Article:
For decades—centuries even—hydrogen has been an elusive dream energy. It’s viewed as a silver bullet theorized to efficiently and cost-effectively power the entire world, satisfying our growing energy needs. However, there have been more than a few bumps along the road.
H2 is the first box in the periodic table of elements and is estimated to constitute 75% of the mass of the universe. But, it’s rarely found in a pure form. Instead, it’s often part of compounds like H20 or NH3. The process of splitting pure hydrogen from water–electrolysis–was discovered in 1800. However, hydrogen innovation is only now gaining investment and momentum.
Hydrogen is a versatile energy carrier, and is considered ‘clean’ because its only byproduct is water vapor. H2 has the potential to decarbonize energy and industries that are difficult to electrify. It can be produced using a variety of resources, including nuclear power, natural gas, solar and wind energy.
Natural gas is the current standard when it comes to both heating and electricity. It’s a greener alternative to coal and is widely available via a network of existing pipelines across the country. However, when natural gas is burned, carbon dioxide is emitted, whereas hydrogen does not release any carbon. The United States, the European Union and other governments have all introduced plans to transition away from fossil fuels in favor of lower carbon energy options, like hydrogen.
Developed with the support of the U.S. Department of Energy (DoE), HydroPel is a nanocomposite surface treatment created to enable existing gas infrastructure to move massive volumes of clean hydrogen, safely. Technologies like HydroPel could be the key to incorporating clean-burning H2 into the national grid.
Transporting hydrogen through existing natural gas infrastructure is efficient and economical, but also risky due to a phenomenon called hydrogen embrittlement. Without protection, hydrogen molecules can diffuse into the metal of the pipeline walls, making the pipe brittle and leading to cracks, leaks, and failures. Treatment must be conducted on a nanoscale to block H2 diffusion to prevent this embrittlement of pipelines.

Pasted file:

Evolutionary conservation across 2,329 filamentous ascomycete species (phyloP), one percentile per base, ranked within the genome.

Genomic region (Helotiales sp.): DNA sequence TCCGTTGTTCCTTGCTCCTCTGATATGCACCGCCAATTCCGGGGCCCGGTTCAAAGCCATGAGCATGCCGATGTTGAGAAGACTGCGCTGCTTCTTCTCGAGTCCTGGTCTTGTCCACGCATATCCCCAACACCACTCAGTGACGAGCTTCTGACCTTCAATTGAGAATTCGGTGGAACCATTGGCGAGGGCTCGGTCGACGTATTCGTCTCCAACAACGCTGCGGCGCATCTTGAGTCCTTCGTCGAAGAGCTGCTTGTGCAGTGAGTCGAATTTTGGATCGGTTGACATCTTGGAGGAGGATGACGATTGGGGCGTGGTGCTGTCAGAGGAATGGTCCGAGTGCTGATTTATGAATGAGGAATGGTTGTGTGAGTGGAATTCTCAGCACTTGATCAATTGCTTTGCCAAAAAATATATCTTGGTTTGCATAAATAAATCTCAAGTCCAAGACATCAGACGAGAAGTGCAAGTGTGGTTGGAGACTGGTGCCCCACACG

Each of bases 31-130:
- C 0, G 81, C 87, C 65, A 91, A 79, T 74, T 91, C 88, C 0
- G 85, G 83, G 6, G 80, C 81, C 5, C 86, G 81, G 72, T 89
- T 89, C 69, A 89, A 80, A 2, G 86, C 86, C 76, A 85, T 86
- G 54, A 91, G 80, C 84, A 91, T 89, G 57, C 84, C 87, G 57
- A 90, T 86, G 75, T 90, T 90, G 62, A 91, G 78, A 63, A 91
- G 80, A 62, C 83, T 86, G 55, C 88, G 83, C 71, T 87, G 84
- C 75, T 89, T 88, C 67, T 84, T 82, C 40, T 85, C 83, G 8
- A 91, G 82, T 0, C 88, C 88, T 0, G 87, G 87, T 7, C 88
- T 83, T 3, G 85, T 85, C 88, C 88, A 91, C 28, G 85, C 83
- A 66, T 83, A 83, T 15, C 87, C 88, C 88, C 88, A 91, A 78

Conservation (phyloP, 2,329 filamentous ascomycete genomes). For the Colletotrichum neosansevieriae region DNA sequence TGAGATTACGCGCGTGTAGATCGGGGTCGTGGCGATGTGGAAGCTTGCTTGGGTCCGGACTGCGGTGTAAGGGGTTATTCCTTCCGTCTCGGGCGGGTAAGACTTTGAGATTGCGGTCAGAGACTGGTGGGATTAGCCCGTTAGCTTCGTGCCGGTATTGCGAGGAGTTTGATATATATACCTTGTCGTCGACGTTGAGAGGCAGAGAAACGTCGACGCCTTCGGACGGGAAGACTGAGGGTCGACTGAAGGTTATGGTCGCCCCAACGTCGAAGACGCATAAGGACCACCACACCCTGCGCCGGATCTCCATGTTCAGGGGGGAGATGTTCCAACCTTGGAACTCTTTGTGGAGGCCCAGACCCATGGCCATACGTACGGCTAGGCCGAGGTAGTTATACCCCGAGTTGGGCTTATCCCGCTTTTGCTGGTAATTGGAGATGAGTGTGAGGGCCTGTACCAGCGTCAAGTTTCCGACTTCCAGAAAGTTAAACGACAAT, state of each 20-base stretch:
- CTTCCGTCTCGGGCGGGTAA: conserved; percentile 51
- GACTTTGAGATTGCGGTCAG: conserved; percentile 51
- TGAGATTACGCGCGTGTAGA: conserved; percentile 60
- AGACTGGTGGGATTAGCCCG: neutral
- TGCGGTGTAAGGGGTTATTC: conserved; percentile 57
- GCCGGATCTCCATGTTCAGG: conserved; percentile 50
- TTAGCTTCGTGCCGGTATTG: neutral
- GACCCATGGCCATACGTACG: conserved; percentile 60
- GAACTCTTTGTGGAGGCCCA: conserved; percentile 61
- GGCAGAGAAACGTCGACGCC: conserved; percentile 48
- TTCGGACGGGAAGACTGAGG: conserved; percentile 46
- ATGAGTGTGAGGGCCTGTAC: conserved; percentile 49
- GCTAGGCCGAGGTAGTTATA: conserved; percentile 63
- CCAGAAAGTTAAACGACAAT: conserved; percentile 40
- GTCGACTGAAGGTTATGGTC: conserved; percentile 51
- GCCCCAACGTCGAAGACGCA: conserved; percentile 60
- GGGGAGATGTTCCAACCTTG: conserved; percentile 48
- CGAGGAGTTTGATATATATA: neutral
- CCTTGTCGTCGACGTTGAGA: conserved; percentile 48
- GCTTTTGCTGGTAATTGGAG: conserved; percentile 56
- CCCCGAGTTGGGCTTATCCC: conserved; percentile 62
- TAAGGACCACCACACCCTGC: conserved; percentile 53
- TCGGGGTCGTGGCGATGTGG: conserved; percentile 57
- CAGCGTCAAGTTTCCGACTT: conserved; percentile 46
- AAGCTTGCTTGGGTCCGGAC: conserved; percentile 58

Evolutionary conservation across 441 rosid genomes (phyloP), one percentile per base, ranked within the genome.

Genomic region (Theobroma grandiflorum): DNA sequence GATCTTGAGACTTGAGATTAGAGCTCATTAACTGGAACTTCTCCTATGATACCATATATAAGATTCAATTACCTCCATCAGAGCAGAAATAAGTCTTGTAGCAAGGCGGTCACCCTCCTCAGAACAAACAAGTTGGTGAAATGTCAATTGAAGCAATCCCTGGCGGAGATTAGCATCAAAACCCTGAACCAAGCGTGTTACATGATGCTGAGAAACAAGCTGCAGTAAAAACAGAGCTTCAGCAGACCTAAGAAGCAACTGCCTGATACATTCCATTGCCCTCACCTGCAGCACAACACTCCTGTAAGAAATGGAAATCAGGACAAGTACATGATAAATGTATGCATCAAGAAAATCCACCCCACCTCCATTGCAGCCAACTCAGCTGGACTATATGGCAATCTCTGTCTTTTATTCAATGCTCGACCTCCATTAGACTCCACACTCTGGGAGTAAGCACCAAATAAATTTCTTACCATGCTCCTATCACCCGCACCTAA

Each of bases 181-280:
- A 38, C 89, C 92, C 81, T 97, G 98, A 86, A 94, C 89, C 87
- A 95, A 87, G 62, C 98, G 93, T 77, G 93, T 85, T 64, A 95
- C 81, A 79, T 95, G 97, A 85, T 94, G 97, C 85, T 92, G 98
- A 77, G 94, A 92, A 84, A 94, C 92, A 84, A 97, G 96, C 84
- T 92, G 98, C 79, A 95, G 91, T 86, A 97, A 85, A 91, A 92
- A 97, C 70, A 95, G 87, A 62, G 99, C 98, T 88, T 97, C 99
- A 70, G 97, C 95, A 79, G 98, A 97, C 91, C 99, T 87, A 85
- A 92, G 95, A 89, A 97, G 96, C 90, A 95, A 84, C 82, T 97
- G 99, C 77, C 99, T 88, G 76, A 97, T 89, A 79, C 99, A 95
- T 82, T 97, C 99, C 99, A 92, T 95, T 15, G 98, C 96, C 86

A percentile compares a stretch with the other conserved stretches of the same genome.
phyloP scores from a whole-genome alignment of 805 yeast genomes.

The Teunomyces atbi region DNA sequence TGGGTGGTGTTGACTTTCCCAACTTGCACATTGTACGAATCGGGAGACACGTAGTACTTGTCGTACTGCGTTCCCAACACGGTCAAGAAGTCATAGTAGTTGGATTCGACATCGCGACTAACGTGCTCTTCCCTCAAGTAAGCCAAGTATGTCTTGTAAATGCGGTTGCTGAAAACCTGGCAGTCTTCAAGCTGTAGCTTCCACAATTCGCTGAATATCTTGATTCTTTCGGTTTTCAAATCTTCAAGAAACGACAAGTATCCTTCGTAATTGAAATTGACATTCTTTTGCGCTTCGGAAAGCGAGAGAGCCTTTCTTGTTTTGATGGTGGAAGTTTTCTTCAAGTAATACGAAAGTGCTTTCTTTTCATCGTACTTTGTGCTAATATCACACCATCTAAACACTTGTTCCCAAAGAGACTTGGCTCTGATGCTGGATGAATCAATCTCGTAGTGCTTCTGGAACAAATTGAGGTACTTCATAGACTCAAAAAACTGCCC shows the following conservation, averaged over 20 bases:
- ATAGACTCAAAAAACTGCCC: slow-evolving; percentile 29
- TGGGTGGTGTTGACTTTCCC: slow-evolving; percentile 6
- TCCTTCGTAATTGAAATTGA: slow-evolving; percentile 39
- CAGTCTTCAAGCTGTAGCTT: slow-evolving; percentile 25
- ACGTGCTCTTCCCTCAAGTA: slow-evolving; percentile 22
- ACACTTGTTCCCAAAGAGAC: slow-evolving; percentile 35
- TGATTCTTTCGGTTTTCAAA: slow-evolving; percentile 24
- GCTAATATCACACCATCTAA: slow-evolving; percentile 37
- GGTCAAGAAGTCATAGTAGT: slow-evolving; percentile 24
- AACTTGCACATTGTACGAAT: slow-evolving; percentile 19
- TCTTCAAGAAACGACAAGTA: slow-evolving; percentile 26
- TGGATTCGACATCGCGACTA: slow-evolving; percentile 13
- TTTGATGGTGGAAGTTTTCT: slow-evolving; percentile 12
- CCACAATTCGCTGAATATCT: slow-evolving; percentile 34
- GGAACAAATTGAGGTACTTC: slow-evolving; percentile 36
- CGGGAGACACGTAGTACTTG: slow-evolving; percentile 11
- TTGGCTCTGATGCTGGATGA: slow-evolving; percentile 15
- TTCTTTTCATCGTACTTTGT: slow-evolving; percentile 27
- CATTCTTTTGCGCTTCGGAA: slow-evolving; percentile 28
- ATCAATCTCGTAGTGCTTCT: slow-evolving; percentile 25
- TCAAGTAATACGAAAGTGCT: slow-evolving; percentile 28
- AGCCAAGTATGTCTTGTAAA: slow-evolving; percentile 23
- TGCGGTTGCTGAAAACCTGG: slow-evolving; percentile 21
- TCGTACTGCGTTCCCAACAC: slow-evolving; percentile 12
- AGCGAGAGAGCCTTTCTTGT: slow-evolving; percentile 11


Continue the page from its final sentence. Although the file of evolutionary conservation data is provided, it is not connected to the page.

The technology works as a nano-protective barrier on the pipe interior, protecting against hydrogen penetration while also reducing drag. This, in turn, reduces the cost to pump high volumes of gas. By addressing the embrittlement problem, HydroPel eliminates the need to build entirely new pipelines to move H2 to users across the country. It unlocks over 3 million miles of the already existing network that could be refurbished to carry H2.
Hawaii’s largest natural gas distributor, Hawaii Gas, is piloting HydroPel technology this year. Hawaii Gas currently operates more than 1,000 miles of pipeline for the Hawaiian islands, moving a mixture of natural gas and 10-12% hydrogen. They can do so because the volumes and pressures involved in their pipeline do not present an embrittlement risk. For many utilities like Hawaii Gas, the goal is to safely blend 20% hydrogen, or more, with natural gas using current infrastructure while not risking failures from embrittlement. The pilot program at Hawaii Gas will demonstrate how this technology could be used nationally to blend hydrogen into scaled natural gas supplies, thereby reducing greenhouse gas emissions.
HydroPel is an exciting development for the oil and gas industry. For H2 to be a feasible blend for natural gas, it needs to be produced, moved, and delivered at scale. If HydroPel were applied to the estimated three million miles of natural gas pipeline across the United States, it would result in savings of hundreds of billions of dollars in new gas infrastructure construction. Hydrogen blending with natural gas is a realistic and immediate way to implement greener strategies in the energy industry. It’s one way to work towards the DoE’s Hydrogen Shot goal of delivering a 16% decrease in carbon dioxide emissions by 2050.
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